How to list all installed third-party drivers on Windows PCs
Drivers play an important part in Windows as they add certain capabilities or support for certain hardware devices to the operating system.
Windows operating systems come with a set of default drivers that ensure that things work reasonably well and don't require users to install numerous drivers manually before components like video or sound cards, wireless network adapters, or drives function properly.
It may not be necessary to install any third-party drivers on Windows PCs but sometimes, it is necessary or wanted. Administrators may need to install third-party drivers if the default drivers don't support certain hardware devices; sometimes, it is also beneficial to use third-party drivers to improve functionality or performance. Many security and low-level tools such as Sandboxie or VeraCrypt install drivers on the system; without these drivers, these programs would not function usually.
Drivers may cause issues on Windows PCs; a bad driver may cause crashes, data loss and other issues, or even prevent the system from booting up correctly.
Managing drivers with native Windows tools is not a pleasant experience for the most part. Third-party tools such as DriverStore Explorer or InstalledDriversList improve management significantly.
DriverView is a free 32-bit and 64-bit program for Microsoft Windows systems that administrators may use to list all third-party drivers
installed loaded on the system (among other things). Windows users may use Nirsoft's ServiceWin program to display all installed drivers on the system.
The Nirsoft application is portable and compatible with all recent (and many not so recent) versions of the operating system. The program is offered as a 32-bit and 64-bit executable, and has a size of under 100 Kilobytes unpacked.
The interface lists installed drivers by default. These include native Windows drivers and third-party drivers.Â A click on the View menu item displays options to hide all Microsoft drivers; doing so lists all third-party installed drivers on the system.
Each driver is listed with its file name and type, path, modification and creation date, and many other parameters. Some have descriptions while others may not.
Tip: enable the digital signature option under Options > Read Digital Signature to display it in the table. Note that you need to refresh the driver listing after enabling the option as it is not added automatically when you enable the option.
Here are a couple of use scenarios for the app:
- List the drivers that were installed most recently.
- Verify installed driver versions.
- Sort drivers by company or installation path.
- Run a Google Search for specific drivers that you select in the application's interface.
- Create a HTML report that lists all installed third-party drivers.
- Upload some drivers to Virustotal for checking (manually only).
DriverView may be run from the command line. The parameters are limited as there is no export only non-Microsoft drivers to a file.
DriverView is a handy software program to analyze installed third-party drivers on Windows machines. It is portable, easy to use, and its export options allow admins to create snapshots of drivers installed on a system. The program could use a handful of options that make it more useful, e.g. an option to open the folder a driver is installed in on the local system or integrated Virustotal scanning.
Now You: do you install third-party drivers on your systems?
see also this good recommendation …
Tip: enable the “Modified date” option under View > Choose Columns to display it in the table. This equates to the original file date, not the installed on date; frequently it’s the newest or oldest drivers involved in BSODs.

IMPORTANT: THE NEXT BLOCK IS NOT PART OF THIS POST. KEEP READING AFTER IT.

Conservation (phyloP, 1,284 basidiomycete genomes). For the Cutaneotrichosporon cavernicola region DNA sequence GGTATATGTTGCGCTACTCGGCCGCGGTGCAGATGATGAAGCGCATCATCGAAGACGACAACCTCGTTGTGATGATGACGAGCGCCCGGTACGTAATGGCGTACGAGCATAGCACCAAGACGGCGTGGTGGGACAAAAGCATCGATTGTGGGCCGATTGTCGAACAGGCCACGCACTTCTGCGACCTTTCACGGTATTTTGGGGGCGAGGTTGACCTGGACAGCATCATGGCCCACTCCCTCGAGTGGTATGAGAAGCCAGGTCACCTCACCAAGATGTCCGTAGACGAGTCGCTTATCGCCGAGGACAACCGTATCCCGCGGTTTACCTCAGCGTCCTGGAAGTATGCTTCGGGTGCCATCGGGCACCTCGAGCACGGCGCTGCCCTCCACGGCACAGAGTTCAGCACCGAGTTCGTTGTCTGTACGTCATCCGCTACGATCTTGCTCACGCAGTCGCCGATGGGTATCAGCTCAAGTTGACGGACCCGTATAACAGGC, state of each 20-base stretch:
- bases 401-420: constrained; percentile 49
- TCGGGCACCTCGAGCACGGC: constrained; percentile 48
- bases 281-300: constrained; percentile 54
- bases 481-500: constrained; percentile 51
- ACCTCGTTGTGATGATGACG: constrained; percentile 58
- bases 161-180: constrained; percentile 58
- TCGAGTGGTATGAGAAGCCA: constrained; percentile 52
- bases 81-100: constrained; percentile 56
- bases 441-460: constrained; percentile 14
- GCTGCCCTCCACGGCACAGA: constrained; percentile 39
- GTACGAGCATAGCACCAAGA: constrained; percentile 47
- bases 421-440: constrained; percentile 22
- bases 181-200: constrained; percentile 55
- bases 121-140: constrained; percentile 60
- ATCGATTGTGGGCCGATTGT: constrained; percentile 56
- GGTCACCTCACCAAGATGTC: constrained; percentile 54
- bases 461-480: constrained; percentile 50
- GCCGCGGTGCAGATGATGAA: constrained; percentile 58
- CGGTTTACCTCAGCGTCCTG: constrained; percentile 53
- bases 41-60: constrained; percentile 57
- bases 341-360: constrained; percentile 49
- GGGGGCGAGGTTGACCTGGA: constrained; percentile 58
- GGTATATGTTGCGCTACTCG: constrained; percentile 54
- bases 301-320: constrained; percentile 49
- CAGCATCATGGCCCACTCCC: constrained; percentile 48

Note: “amdxata.sys” and “ATMFD.DLL” aren’t really third-party drivers as they’re supplied by MS on the W7 DVDs.
“4. Run a Google Search for specific drivers that you select in the application’s interface.”
No way i use Google. All Google servers are now blocked. Why do gHacks continue to recommend that all the time ? Are You getting paid by Google or ? It is probably not only i who reacts this way…… Why not just write:”You can search for online.” – Why mention Google all the time ?
Google Search is built-into the program and it is the only search engine.
Â«Â It is probably not only i who reacts this wayâ€¦â€¦ Â»
Apparently it is….
You should link to https:// …
“do you install third-party drivers on your systems?”
Sure, for all third party software. DriverView is a nice utility, been using it for quite a while.
Snappy Driver Installer works most of the time, has a portable version, if someone’s looking for a driver finder. The current version is much better than say a year ago.
Wow, awful themes… Finds many obsolete drivers. Is it really safe to update from this ? I always read it was an easy way to break everything.
Martin, thanks very much for describing DriverView in your article. However, from what I understand, the program only lists drivers which are currently loaded (“DriverView utility displays the list of all device drivers currently loaded on your system”).
However, ServiWin (another Nirsoft program) shows all drivers which are *installed* and also allows them to be looked up on Google.
@ John C.
In my opinoin, you are right.
The info given in the ghacks article is at least misleading or flatly incorrect; the writer should make a correction and make a statement (instead of being silent!).
Martin remains silent up to today, without any corrention to his flawed article.
What is he smoking after selling his company??
The vast majority of unloaded drivers (~200+) are from the Windows installer, they are all stable and tested but aren’t of use in your system (wrong hardware).
Ir’s only the drivers for [i]your[/i] system, hardware and software, that are relevant.
But, if you’d prefer to wade through 250-300 drivers that are mostly irrelevant, that’s your choice.
sound card is not install